The midterm elections are coming up fast. Take a look at some of the most memorable debates in political history.
President Dwight D. Eisenhower's Vice President, Richard M. Nixon was the Republican nominee for president in 1960. But his appearance in a debate against his Democratic challenger, Sen. John F. Kennedy worked against him.
Recovering from the flu, Vice President Nixon appeared pale and sweaty.
Meanwhile, Sen. Kennedy appeared tan and fit. While radio listeners of the debate gave the edge to Nixon, television viewers said Kennedy won the debate.
In his second presidential debate with former Georgia Gov. Jimmy Carter in October 1976, President Gerald Ford made the unforgettable gaffe about Communist rule, saying, "I don't believe that the Poles consider themselves to be dominated by the Soviet Union."
Former Gov. Carter went on to win the election over Ford, who served as Commander-in-Chief for two years after the resignation of President Richard M. Nixon in 1974.
In a 1980 Republican New Hampshire primary debate, the moderator tried to prevent Reagan from making an opening announcement by asking that Reagan’s mike be cut off.
Since the expenses of the primary debate were paid for by Reagan, he snapped, "I am paying for this microphone!"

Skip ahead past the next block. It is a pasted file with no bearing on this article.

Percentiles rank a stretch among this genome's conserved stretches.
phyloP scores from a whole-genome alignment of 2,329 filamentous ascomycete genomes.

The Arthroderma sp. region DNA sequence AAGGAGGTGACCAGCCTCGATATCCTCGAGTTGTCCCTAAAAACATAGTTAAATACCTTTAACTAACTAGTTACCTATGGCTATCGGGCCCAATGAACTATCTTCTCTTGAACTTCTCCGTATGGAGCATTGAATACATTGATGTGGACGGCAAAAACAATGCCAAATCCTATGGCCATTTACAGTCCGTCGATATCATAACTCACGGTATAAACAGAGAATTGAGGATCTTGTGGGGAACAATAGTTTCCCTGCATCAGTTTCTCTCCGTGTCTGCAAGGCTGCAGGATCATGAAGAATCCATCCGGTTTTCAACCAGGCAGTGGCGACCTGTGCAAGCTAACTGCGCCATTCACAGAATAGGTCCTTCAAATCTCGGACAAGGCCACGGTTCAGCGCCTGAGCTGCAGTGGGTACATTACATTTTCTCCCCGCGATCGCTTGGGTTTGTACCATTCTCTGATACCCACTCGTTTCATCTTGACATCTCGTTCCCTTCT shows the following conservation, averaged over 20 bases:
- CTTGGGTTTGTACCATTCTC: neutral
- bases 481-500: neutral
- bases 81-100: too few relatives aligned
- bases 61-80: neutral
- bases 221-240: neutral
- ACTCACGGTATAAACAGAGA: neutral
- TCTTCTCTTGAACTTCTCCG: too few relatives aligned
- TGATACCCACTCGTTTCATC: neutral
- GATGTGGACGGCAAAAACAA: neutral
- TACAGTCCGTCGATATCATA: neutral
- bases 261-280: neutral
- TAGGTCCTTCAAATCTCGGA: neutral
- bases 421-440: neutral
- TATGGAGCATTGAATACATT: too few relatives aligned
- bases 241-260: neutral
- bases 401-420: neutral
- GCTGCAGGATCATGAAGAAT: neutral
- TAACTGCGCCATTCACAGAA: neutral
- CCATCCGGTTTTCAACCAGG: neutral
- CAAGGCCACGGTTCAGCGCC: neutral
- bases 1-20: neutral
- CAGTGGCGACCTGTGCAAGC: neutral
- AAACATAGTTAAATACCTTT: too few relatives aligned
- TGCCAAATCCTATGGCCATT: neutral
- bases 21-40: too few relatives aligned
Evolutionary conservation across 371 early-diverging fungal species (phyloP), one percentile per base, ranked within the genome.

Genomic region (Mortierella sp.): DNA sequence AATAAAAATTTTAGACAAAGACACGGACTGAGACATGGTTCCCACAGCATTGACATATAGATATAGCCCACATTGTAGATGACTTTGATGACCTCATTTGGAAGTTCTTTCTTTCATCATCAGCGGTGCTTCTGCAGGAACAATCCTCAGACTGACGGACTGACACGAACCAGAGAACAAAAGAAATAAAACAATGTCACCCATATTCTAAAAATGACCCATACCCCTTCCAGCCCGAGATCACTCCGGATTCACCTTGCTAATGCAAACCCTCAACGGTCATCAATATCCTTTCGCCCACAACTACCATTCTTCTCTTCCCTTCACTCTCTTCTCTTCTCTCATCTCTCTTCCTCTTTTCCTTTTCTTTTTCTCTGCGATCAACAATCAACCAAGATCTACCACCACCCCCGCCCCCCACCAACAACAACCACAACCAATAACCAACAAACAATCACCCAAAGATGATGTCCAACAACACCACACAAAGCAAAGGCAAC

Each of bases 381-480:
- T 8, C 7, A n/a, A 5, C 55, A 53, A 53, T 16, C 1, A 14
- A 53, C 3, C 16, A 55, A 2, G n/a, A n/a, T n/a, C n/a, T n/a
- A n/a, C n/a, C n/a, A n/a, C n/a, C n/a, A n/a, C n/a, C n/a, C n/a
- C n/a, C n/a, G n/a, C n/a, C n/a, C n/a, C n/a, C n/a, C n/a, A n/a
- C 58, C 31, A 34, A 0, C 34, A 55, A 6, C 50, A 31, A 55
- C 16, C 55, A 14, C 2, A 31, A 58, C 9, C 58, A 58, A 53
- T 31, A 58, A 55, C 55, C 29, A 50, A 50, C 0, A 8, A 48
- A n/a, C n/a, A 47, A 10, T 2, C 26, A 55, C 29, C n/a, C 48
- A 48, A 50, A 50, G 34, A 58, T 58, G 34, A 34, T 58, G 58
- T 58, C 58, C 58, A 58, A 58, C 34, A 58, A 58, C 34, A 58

In a vice presidential debate between Republican Sen. Dan Quayle (Then-Vice President George H.W. Bush's presidential running mate) and Democratic Sen. Lloyd Bentsen (Gov. Michael Dukakis' running mate), Quayle noted how he had as much experience, in length of service, as President John F. Kennedy did before he ran for office.
Sen. Bentsen pounced on the reference, saying to Sen. Quayle, "Senator, I served with Jack Kennedy, I knew Jack Kennedy, Jack Kennedy was a friend of mine. Senator, you're no Jack Kennedy." After prolonged applause, Quayle responded, "That was really uncalled for, Senator."
President George H.W. Bush drew criticism during the second debate between he and Democratic challenger Bill Clinton in 1992.
As the moderator fielded a question from the audience, Bush looked at his watch, apparently impatient for the evening to end. Critics said it suggested Bush was distant and out of touch with ordinary people.
In the first presidential debate of the 2000 election, Vice President Al Gore audibly and repeatedly sighed while Republican candidate George W. Bush responded to questions.
The sighs captured as much attention from commentators as the substance of the debate and left the impression that Gore was disrespectful and condescending.
After the first debate between President George Bush and Sen. John Kerry in 2004, coverage focused on Bush’s apparent annoyance with Kerry and numerous scowls and negative facial expressions.
Bush referred to the criticism in their second debate, joking at one point about one of Kerry’s remarks, “That answer made me want to scowl.”
Former Alaska Gov. Sarah Palin brought her trademark charm and colloquial accent to the much-anticipated 2008 vice presidential debate with Democrat Joe Biden.
Providing even more fodder for comedians, Palin winked at several points during the debate and asked Biden beforehand "Hey, can I call ya Joe?"
GOP candidate John McCain raised eyebrows with comments he made during the second presidential debate in 2008.
McCain referred to Democrat Barack Obama as "that one" when discussing a 2005 Senate vote on an energy bill, a tone some called disrespectful and demeaning.